West’s double standards on Crimea vote

From: John Fortune, Skelmanthorpe.

WHENEVER Argentina and Spain renew their perennial claims on the respective territories of the Falklands and Gibraltar David Cameron reissues the same mantra: “It is up to the people (of the claimed territory) to determine their own future.”

Have not the people of Crimea (not Ukraine) simply gone through the process of doing just that, and fulfilling their desire to be a part of the Russian Federation; however unorthodox the process has been perceived by the US and EU?

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From: Derek Hough, Northallerton.

ROBERT Reynolds (The Yorkshire Post, March 15) states “it really was inevitable that the pro-fracking fraternity would use scare stories to support their cause”.

I think the reverse is true, the anti-fracking lobby use scare stories for their cause. The Americans have been fracking for some time now and the cost gas of has been reduced to the customers, helping industry and economic recovery.

There have been no real disasters.

We do not import much Russian gas as yet, but this may well be increased in the future without fracking. Germany imports a lot of Russian gas and as a result Angela Merkel was reluctant to impose sanctions on Russia due to their invasion of Crimea.

Is Mr Reynolds not only anti-fracking but also anti industry?

From: Terry Watkinson, King Edward Avenue, Allerton Bywater.

THE people of Crimea, right or wrong, voted to go back to Russia. I feel that they have the right to do this because we are now interfering again in Europe and the United States.

My thoughts on this are that maybe the people of the Crimea feel that they would be better off with Russia than the utter rubbish that we have to put up with from the EU. Maybe they think that Russia will treat them better than Brussels.

There are more politicians in the UK than any other country in the world except China, and they can do nothing unless Brussels say so.

From: Robert Reynolds, West Bank, Batley.

APOLOGISTS for Russian aggression have taken surprising form. Lord Heseltine opposes actions against Russia in Ukraine because “we need them against a possibly belligerent China”. Michael Portillo declared Russia’s actions to be a “symptom of a declining State”. These Tory dinosaurs are horribly wrong.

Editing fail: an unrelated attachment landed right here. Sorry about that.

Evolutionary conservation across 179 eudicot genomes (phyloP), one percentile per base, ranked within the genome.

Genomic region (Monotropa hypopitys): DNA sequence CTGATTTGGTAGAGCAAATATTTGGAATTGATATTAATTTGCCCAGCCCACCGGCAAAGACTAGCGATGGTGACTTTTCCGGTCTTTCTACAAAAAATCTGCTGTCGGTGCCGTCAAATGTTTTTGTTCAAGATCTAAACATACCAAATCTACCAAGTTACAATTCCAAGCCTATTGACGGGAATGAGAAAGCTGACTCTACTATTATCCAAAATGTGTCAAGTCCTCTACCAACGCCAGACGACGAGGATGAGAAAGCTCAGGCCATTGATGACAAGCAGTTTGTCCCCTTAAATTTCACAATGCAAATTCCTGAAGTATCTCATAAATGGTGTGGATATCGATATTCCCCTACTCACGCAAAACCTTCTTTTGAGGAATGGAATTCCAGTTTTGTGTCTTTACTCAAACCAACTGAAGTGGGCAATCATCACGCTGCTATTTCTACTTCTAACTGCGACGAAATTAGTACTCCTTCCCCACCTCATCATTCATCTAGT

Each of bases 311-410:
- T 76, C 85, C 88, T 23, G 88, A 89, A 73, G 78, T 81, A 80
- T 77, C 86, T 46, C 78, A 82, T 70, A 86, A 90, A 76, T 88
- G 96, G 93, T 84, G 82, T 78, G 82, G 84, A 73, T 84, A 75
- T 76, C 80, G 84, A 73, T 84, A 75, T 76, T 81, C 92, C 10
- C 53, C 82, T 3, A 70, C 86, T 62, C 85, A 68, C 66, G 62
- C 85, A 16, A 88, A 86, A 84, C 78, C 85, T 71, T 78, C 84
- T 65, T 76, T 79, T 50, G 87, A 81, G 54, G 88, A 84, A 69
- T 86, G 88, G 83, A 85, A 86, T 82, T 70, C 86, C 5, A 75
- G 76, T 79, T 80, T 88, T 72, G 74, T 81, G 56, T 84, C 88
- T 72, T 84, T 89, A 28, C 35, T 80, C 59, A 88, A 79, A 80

Russia has never understood democracy. Russians experienced massive unemployment, inflation, hunger and a banking collapse wiping out their savings after 1991.

Over 30 per cent of Russians want Stalin back. Since 2000 they’ve had him – ex KGB Officer Vladimir Putin. Journalists and businessmen opposing him have been shot or imprisoned. Civil rights have been trampled, homosexuals and Jews persecuted and propoganda imposed on TV and radio, with the opposition silenced. In the meantime, the wily Chinese wait.

Two totalitarian states on our doorstep should demand solidarity in Europe – not UKIP separatism or Tory stupidity.

Will Tour run
into a wall?

From: Phil Moon, Lime Close, Addingham.

THE Tour de France passes through Addingham twice and the road surfaces still need some serious consideration along with many other roads.

However there is another aspect relative to the safety of the riders in this event and possibly more-so to the spectators.

After some form of inspection in Addingham at the bottom end of Silsden Road (one of the roads that the Tour will use) it has been found that a stone wall’s foundations were, apparently, in a serious condition.

As this will be something that the spectators will no doubt use as a viewing point repairs are being made to the wall and its foundations which must be costing council tax payers thousands of pounds.

The point I am trying to make is, that along the whole of the Tour’s route, there will be many other vantage spots which will be formed by walls, fences, bankings etc, some owned by various councils but many owned by “private individuals”.

Considering the ageing infrastructure in Yorkshire which has had little maintenance over the past years, what is the situation regarding the responsibility for safety of the riders and spectators and who will bear the cost of any litigation that may arise ?

Have all the consequences of injury and damage to property been considered in this great event thrust upon us?

Guns not jabs for badgers

From: RW Perkin, Leeds Road, Bramhope, Leeds.

THE badger huggers want a vaccine to rid the badgers of TB.

But have they thought how they would give it to a shy, nocturnal beast which can be vicious if approached? Do they think the badgers will form a neat line and hold their paws out?

Even Defra marksmen cannot shoot them. Some 50 years ago farmers, vets and the Ministry of Agriculture joined forces and cleared TB from the cattle.

We are told that James Herriot went TB testing on his honeymoon. The sanatoriums were all closed and milk was safe to drink. TB is costing the country millions each year.

Defra must be encouraged to do all it can.